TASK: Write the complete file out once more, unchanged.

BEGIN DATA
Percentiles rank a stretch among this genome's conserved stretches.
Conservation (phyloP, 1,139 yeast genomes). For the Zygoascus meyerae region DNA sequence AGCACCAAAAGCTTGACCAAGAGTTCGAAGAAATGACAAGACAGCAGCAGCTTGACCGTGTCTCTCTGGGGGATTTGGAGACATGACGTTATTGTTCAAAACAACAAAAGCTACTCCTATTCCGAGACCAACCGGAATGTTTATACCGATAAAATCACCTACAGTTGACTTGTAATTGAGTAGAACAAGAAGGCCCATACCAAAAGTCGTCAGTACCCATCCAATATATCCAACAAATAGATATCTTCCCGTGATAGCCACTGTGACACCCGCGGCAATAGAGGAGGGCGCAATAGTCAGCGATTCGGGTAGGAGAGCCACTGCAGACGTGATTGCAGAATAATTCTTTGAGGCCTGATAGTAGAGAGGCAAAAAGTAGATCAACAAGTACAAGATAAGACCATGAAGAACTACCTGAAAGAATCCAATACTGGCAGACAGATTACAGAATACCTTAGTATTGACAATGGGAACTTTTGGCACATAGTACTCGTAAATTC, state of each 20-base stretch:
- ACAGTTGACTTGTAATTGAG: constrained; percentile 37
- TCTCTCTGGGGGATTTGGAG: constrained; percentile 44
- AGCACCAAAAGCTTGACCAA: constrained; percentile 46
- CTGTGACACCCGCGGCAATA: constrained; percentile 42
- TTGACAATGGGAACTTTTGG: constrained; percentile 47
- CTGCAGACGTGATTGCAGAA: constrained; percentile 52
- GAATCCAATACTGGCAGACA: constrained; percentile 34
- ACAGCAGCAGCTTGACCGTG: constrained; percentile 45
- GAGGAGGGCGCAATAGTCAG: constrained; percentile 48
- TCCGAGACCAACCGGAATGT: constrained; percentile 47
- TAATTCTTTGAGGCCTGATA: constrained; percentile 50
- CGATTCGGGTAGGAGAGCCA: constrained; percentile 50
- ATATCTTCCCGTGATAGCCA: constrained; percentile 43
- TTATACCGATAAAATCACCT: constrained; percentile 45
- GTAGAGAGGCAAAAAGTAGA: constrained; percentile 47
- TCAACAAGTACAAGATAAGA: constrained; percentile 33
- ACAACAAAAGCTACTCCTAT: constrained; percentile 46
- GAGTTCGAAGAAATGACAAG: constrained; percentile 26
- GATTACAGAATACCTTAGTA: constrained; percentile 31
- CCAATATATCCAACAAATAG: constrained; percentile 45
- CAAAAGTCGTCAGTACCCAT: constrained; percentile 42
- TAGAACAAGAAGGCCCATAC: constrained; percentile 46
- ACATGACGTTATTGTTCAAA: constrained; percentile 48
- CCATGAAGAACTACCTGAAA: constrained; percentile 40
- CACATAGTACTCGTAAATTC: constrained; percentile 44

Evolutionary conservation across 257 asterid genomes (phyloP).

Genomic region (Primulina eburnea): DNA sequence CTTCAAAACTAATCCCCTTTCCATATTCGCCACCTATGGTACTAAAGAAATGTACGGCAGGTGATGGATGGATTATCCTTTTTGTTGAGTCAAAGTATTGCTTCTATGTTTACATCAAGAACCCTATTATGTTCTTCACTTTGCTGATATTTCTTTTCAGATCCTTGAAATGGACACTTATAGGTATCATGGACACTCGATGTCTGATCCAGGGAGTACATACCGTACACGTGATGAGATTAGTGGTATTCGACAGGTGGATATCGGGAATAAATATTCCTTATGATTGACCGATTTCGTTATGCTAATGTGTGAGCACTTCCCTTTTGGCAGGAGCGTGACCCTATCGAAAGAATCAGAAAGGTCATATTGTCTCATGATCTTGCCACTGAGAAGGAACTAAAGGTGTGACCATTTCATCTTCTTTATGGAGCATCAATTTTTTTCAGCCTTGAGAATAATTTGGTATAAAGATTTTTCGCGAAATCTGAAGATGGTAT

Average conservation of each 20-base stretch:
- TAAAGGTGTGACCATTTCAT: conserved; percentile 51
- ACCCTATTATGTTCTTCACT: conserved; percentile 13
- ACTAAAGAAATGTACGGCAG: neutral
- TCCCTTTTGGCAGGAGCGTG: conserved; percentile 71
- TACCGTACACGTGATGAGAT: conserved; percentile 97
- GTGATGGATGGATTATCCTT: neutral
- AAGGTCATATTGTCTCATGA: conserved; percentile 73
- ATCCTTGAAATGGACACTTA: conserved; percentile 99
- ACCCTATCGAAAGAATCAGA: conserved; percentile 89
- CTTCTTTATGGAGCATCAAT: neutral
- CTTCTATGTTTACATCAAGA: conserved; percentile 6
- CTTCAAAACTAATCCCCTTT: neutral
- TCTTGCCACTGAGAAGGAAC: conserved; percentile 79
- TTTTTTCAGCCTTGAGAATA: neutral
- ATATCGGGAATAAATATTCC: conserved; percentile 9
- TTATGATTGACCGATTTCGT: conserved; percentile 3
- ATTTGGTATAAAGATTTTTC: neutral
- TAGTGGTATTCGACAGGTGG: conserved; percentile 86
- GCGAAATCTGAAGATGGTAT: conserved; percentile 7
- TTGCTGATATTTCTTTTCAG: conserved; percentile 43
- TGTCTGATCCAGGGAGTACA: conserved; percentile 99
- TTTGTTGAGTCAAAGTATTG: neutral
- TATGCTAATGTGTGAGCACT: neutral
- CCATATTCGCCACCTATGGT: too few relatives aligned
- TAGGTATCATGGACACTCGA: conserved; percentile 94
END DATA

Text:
Percentiles rank a stretch among this genome's conserved stretches.
Conservation (phyloP, 1,139 yeast genomes). For the Zygoascus meyerae region DNA sequence AGCACCAAAAGCTTGACCAAGAGTTCGAAGAAATGACAAGACAGCAGCAGCTTGACCGTGTCTCTCTGGGGGATTTGGAGACATGACGTTATTGTTCAAAACAACAAAAGCTACTCCTATTCCGAGACCAACCGGAATGTTTATACCGATAAAATCACCTACAGTTGACTTGTAATTGAGTAGAACAAGAAGGCCCATACCAAAAGTCGTCAGTACCCATCCAATATATCCAACAAATAGATATCTTCCCGTGATAGCCACTGTGACACCCGCGGCAATAGAGGAGGGCGCAATAGTCAGCGATTCGGGTAGGAGAGCCACTGCAGACGTGATTGCAGAATAATTCTTTGAGGCCTGATAGTAGAGAGGCAAAAAGTAGATCAACAAGTACAAGATAAGACCATGAAGAACTACCTGAAAGAATCCAATACTGGCAGACAGATTACAGAATACCTTAGTATTGACAATGGGAACTTTTGGCACATAGTACTCGTAAATTC, state of each 20-base stretch:
- ACAGTTGACTTGTAATTGAG: constrained; percentile 37
- TCTCTCTGGGGGATTTGGAG: constrained; percentile 44
- AGCACCAAAAGCTTGACCAA: constrained; percentile 46
- CTGTGACACCCGCGGCAATA: constrained; percentile 42
- TTGACAATGGGAACTTTTGG: constrained; percentile 47
- CTGCAGACGTGATTGCAGAA: constrained; percentile 52
- GAATCCAATACTGGCAGACA: constrained; percentile 34
- ACAGCAGCAGCTTGACCGTG: constrained; percentile 45
- GAGGAGGGCGCAATAGTCAG: constrained; percentile 48
- TCCGAGACCAACCGGAATGT: constrained; percentile 47
- TAATTCTTTGAGGCCTGATA: constrained; percentile 50
- CGATTCGGGTAGGAGAGCCA: constrained; percentile 50
- ATATCTTCCCGTGATAGCCA: constrained; percentile 43
- TTATACCGATAAAATCACCT: constrained; percentile 45
- GTAGAGAGGCAAAAAGTAGA: constrained; percentile 47
- TCAACAAGTACAAGATAAGA: constrained; percentile 33
- ACAACAAAAGCTACTCCTAT: constrained; percentile 46
- GAGTTCGAAGAAATGACAAG: constrained; percentile 26
- GATTACAGAATACCTTAGTA: constrained; percentile 31
- CCAATATATCCAACAAATAG: constrained; percentile 45
- CAAAAGTCGTCAGTACCCAT: constrained; percentile 42
- TAGAACAAGAAGGCCCATAC: constrained; percentile 46
- ACATGACGTTATTGTTCAAA: constrained; percentile 48
- CCATGAAGAACTACCTGAAA: constrained; percentile 40
- CACATAGTACTCGTAAATTC: constrained; percentile 44

Evolutionary conservation across 257 asterid genomes (phyloP).

Genomic region (Primulina eburnea): DNA sequence CTTCAAAACTAATCCCCTTTCCATATTCGCCACCTATGGTACTAAAGAAATGTACGGCAGGTGATGGATGGATTATCCTTTTTGTTGAGTCAAAGTATTGCTTCTATGTTTACATCAAGAACCCTATTATGTTCTTCACTTTGCTGATATTTCTTTTCAGATCCTTGAAATGGACACTTATAGGTATCATGGACACTCGATGTCTGATCCAGGGAGTACATACCGTACACGTGATGAGATTAGTGGTATTCGACAGGTGGATATCGGGAATAAATATTCCTTATGATTGACCGATTTCGTTATGCTAATGTGTGAGCACTTCCCTTTTGGCAGGAGCGTGACCCTATCGAAAGAATCAGAAAGGTCATATTGTCTCATGATCTTGCCACTGAGAAGGAACTAAAGGTGTGACCATTTCATCTTCTTTATGGAGCATCAATTTTTTTCAGCCTTGAGAATAATTTGGTATAAAGATTTTTCGCGAAATCTGAAGATGGTAT

Average conservation of each 20-base stretch:
- TAAAGGTGTGACCATTTCAT: conserved; percentile 51
- ACCCTATTATGTTCTTCACT: conserved; percentile 13
- ACTAAAGAAATGTACGGCAG: neutral
- TCCCTTTTGGCAGGAGCGTG: conserved; percentile 71
- TACCGTACACGTGATGAGAT: conserved; percentile 97
- GTGATGGATGGATTATCCTT: neutral
- AAGGTCATATTGTCTCATGA: conserved; percentile 73
- ATCCTTGAAATGGACACTTA: conserved; percentile 99
- ACCCTATCGAAAGAATCAGA: conserved; percentile 89
- CTTCTTTATGGAGCATCAAT: neutral
- CTTCTATGTTTACATCAAGA: conserved; percentile 6
- CTTCAAAACTAATCCCCTTT: neutral
- TCTTGCCACTGAGAAGGAAC: conserved; percentile 79
- TTTTTTCAGCCTTGAGAATA: neutral
- ATATCGGGAATAAATATTCC: conserved; percentile 9
- TTATGATTGACCGATTTCGT: conserved; percentile 3
- ATTTGGTATAAAGATTTTTC: neutral
- TAGTGGTATTCGACAGGTGG: conserved; percentile 86
- GCGAAATCTGAAGATGGTAT: conserved; percentile 7
- TTGCTGATATTTCTTTTCAG: conserved; percentile 43
- TGTCTGATCCAGGGAGTACA: conserved; percentile 99
- TTTGTTGAGTCAAAGTATTG: neutral
- TATGCTAATGTGTGAGCACT: neutral
- CCATATTCGCCACCTATGGT: too few relatives aligned
- TAGGTATCATGGACACTCGA: conserved; percentile 94